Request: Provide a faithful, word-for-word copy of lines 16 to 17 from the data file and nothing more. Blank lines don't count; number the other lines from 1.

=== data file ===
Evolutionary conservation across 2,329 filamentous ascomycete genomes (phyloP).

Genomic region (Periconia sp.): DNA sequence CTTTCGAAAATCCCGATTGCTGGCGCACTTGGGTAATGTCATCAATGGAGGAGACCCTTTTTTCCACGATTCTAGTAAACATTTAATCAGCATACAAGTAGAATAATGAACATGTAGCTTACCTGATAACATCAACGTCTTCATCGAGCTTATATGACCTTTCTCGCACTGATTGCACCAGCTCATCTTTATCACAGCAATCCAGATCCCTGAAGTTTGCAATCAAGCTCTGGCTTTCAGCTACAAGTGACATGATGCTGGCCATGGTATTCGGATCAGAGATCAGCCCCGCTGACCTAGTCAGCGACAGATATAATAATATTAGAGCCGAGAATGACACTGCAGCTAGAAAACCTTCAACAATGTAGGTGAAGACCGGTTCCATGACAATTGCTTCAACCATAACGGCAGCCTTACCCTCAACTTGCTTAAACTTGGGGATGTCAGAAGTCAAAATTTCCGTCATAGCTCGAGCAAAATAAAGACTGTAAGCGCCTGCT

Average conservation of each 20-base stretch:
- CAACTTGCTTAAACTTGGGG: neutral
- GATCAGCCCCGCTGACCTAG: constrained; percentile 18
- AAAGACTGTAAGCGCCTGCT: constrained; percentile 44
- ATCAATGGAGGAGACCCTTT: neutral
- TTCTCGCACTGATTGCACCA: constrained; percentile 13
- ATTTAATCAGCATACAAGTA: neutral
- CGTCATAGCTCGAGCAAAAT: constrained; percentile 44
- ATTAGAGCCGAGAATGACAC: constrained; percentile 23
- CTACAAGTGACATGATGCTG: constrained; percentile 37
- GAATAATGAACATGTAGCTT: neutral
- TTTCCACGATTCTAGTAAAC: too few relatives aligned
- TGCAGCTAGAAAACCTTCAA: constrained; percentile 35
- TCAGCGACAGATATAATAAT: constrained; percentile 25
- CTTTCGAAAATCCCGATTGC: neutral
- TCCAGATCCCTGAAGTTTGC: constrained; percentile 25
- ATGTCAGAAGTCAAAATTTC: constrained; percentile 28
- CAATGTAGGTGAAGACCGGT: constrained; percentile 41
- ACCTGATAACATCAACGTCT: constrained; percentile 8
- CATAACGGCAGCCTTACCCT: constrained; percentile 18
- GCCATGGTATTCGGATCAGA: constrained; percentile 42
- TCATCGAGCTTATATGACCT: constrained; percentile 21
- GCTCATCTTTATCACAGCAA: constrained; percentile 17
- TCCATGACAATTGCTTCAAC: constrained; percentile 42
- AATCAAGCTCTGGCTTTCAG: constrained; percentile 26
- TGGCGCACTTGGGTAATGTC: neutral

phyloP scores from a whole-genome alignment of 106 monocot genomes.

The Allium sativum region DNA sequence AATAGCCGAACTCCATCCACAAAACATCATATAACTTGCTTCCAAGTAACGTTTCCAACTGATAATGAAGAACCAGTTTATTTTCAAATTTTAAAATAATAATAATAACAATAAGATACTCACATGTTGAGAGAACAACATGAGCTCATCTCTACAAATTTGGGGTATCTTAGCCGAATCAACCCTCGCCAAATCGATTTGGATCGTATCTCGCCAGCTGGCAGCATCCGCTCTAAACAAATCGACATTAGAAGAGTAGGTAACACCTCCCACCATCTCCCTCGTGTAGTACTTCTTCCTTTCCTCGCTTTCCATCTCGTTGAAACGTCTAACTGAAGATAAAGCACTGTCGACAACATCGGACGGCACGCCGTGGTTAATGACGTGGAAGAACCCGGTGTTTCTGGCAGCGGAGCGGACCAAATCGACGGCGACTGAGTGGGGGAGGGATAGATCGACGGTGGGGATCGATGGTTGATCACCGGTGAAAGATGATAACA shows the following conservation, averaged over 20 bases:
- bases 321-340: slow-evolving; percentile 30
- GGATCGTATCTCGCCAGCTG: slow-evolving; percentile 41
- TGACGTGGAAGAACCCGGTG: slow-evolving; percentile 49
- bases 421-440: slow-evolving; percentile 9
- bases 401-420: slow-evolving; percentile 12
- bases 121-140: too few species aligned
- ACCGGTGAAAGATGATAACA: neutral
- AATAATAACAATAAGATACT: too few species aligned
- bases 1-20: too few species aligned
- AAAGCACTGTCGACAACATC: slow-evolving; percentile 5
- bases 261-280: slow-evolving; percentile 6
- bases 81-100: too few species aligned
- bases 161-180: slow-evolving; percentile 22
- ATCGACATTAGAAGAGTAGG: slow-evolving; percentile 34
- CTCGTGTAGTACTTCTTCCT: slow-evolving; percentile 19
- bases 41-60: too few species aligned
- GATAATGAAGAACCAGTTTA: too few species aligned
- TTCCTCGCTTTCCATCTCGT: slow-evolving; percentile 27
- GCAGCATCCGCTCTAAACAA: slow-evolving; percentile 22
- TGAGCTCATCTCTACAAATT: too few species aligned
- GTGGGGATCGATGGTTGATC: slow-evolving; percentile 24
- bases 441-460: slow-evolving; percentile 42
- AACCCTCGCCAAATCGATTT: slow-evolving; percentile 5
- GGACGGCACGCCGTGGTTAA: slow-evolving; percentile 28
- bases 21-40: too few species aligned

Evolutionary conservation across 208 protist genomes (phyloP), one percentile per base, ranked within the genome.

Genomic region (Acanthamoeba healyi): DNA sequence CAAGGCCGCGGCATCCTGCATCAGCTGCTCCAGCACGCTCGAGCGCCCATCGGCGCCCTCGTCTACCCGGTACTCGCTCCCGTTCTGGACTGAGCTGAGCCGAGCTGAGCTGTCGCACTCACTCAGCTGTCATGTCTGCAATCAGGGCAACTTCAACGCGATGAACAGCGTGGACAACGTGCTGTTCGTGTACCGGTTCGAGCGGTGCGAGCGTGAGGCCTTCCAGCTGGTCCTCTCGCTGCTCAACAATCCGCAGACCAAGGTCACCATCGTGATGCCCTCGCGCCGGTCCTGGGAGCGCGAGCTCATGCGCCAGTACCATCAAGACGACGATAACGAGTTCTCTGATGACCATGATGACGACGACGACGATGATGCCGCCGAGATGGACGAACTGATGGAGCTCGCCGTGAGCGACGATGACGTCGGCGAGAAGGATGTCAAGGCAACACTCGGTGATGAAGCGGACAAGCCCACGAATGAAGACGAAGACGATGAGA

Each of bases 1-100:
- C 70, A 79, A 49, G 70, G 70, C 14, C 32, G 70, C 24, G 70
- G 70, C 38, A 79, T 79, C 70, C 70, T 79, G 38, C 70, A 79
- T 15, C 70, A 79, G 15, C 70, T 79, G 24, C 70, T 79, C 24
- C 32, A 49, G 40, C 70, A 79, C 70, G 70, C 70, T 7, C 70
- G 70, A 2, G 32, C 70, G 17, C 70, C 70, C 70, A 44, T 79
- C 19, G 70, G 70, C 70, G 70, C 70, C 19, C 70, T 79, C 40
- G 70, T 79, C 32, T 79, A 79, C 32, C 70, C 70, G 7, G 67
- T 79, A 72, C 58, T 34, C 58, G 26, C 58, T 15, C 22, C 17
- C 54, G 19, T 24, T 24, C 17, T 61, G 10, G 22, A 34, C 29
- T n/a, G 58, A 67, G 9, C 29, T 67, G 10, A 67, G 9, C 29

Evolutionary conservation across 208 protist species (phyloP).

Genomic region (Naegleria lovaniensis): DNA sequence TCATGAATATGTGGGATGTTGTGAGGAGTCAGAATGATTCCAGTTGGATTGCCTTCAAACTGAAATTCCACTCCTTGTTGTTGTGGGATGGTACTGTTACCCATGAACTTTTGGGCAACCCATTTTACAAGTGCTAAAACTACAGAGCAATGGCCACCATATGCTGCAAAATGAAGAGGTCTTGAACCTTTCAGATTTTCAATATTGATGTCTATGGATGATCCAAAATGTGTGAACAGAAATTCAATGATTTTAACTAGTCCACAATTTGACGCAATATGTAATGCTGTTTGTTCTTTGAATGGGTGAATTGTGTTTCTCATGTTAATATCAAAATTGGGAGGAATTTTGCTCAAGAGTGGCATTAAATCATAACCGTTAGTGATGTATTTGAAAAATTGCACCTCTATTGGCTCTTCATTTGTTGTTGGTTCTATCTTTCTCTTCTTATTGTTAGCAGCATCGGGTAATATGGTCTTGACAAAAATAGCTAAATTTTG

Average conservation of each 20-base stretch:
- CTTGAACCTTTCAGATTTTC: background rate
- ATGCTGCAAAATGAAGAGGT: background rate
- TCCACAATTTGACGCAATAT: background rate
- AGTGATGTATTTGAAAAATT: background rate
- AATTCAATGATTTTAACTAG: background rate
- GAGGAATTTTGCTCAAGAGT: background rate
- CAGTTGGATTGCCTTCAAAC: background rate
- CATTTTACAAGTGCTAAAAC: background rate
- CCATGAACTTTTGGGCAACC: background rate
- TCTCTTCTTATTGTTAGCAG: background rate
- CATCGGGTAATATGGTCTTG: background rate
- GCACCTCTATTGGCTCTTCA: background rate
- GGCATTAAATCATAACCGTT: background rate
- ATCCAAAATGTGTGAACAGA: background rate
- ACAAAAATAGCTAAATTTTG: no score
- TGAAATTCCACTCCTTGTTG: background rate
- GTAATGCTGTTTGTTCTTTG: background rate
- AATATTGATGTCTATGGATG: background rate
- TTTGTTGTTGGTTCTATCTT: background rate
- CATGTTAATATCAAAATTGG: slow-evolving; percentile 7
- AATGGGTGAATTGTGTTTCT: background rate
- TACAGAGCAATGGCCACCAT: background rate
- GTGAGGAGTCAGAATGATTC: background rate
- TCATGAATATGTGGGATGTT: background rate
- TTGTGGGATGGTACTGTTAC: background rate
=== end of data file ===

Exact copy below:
- TCAGCGACAGATATAATAAT: constrained; percentile 25
- CTTTCGAAAATCCCGATTGC: neutral